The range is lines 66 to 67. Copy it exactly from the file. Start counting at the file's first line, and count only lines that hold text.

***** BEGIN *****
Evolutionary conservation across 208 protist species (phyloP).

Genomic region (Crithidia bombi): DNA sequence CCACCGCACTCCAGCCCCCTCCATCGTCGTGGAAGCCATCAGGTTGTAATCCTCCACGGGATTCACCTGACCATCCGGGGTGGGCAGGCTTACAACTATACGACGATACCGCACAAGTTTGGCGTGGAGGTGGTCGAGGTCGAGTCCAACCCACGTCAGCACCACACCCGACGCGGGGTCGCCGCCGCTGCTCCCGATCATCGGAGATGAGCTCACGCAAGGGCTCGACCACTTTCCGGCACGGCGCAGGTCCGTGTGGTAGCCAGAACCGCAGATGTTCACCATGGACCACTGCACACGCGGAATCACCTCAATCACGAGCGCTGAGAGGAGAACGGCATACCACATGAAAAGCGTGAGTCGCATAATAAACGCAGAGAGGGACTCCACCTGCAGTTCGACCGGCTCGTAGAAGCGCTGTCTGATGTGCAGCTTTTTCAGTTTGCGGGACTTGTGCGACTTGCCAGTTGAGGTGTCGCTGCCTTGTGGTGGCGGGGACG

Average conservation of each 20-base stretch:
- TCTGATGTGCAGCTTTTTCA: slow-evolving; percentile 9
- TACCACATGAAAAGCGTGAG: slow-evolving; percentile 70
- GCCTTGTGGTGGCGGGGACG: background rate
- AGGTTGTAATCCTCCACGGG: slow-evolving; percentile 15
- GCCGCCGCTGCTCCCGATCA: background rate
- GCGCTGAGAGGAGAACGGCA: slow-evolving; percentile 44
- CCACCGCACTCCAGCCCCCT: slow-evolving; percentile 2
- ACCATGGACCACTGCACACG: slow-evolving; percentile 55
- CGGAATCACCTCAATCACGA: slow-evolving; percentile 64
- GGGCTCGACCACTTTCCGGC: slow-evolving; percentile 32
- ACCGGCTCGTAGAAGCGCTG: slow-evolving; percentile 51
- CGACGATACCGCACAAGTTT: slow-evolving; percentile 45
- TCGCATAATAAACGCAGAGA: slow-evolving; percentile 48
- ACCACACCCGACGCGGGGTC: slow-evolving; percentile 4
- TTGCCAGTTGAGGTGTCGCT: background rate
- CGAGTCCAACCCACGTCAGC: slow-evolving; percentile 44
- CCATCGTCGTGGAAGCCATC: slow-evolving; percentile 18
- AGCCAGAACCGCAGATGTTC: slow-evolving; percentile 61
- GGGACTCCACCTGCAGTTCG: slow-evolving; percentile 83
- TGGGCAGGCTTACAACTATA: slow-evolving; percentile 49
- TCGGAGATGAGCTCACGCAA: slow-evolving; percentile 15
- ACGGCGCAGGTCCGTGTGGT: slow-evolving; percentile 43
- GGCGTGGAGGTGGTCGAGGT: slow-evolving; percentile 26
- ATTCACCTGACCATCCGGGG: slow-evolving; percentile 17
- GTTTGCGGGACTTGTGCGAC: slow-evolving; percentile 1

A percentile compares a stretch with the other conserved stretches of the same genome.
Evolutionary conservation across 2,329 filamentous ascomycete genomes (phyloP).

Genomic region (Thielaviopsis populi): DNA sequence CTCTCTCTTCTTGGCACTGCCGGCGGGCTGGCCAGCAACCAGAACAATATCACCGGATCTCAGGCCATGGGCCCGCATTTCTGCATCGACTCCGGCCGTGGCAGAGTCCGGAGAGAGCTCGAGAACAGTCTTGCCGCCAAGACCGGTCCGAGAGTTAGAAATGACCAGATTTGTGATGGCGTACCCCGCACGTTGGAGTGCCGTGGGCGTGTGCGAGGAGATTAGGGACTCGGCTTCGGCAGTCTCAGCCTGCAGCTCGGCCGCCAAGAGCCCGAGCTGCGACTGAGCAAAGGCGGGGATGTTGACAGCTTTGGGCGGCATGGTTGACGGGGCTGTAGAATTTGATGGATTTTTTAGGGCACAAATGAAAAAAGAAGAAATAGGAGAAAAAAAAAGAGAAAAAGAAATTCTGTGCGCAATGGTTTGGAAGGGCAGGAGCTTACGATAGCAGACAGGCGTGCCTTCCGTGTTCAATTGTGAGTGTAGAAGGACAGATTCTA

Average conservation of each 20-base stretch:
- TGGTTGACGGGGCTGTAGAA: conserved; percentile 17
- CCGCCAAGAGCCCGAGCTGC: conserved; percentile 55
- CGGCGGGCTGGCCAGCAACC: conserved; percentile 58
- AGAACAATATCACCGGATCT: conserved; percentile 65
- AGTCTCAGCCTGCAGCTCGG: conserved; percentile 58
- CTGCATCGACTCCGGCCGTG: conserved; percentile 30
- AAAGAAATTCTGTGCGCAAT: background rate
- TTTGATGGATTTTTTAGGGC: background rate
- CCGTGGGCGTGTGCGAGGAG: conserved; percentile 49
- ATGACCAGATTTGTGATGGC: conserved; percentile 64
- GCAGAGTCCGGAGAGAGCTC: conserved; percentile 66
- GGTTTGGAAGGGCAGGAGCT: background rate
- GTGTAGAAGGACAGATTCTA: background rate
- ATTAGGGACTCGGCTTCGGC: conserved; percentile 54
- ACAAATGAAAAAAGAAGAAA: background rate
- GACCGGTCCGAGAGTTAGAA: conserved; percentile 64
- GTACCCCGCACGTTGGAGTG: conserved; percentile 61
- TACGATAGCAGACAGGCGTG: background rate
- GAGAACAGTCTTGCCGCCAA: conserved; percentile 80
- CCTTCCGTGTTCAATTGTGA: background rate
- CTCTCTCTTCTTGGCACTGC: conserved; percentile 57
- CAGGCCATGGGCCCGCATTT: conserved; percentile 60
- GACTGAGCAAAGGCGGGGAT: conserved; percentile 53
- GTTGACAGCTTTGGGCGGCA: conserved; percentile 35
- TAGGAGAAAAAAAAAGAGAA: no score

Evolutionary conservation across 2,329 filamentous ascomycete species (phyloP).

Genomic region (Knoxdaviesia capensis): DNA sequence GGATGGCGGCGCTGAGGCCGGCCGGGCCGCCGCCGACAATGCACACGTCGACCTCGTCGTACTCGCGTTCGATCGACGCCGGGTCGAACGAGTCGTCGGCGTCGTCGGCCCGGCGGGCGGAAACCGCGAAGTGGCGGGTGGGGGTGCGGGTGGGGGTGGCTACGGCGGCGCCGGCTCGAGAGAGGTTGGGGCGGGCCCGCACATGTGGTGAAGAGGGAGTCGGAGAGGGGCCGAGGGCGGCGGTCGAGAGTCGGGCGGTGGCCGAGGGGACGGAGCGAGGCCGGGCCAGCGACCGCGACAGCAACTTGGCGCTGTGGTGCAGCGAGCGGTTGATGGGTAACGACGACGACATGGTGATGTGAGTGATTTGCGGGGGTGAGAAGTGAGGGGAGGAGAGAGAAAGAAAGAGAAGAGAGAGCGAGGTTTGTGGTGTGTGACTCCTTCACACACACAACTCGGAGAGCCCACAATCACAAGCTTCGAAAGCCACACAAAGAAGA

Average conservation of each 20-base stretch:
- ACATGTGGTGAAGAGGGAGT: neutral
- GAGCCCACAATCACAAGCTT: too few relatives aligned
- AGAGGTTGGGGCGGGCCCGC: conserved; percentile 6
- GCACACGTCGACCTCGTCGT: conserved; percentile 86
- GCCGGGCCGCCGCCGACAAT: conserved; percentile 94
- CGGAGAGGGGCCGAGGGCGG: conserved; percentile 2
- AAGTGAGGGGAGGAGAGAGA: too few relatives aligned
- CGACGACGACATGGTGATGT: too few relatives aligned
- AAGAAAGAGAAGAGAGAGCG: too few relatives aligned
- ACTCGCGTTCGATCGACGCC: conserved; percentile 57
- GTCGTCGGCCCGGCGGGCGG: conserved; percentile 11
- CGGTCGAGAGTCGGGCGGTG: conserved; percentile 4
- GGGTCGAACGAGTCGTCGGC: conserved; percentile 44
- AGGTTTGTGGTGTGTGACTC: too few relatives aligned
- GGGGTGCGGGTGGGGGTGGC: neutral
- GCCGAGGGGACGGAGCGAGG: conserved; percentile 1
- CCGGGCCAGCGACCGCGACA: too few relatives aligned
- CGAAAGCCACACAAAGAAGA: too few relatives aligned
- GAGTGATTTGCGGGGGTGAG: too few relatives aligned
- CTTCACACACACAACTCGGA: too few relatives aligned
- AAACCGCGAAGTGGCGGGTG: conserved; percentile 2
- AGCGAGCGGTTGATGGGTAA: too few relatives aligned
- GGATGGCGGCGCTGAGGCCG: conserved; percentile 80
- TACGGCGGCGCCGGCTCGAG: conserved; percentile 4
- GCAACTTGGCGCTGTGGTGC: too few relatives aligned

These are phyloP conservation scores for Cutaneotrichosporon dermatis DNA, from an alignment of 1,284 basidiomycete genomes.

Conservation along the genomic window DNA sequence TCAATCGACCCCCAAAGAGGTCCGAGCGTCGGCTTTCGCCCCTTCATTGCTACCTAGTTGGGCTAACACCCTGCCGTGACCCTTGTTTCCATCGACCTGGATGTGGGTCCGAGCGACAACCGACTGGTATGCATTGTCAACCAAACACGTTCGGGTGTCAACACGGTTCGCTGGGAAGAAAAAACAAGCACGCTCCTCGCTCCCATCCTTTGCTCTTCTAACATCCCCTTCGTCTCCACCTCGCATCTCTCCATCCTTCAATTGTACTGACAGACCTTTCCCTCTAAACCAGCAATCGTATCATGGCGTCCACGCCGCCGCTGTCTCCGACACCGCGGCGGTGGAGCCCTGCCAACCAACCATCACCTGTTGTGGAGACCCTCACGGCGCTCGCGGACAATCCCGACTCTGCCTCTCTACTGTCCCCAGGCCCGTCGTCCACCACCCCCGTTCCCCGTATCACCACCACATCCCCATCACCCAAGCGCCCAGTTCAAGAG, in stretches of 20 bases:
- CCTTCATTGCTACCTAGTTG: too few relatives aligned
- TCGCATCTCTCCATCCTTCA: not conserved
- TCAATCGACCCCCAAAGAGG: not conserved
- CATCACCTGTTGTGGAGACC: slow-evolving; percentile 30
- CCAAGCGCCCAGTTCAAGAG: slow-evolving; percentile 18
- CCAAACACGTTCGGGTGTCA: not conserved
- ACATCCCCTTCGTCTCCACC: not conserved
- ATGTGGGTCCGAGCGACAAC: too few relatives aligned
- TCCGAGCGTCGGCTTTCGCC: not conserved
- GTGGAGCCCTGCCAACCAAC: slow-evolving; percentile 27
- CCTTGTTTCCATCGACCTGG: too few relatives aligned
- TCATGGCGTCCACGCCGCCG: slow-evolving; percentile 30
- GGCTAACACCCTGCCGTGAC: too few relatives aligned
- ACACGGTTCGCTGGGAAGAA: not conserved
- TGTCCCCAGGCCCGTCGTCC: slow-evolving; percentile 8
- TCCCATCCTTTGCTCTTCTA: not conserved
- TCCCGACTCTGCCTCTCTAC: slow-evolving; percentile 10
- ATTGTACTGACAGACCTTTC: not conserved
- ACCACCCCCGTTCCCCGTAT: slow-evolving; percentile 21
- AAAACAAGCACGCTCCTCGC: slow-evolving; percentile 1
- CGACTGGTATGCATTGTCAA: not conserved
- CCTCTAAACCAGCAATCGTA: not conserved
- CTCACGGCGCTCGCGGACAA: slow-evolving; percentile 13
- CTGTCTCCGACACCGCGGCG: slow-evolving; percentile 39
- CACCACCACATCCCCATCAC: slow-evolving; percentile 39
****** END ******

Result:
- CGGAGAGGGGCCGAGGGCGG: conserved; percentile 2
- AAGTGAGGGGAGGAGAGAGA: too few relatives aligned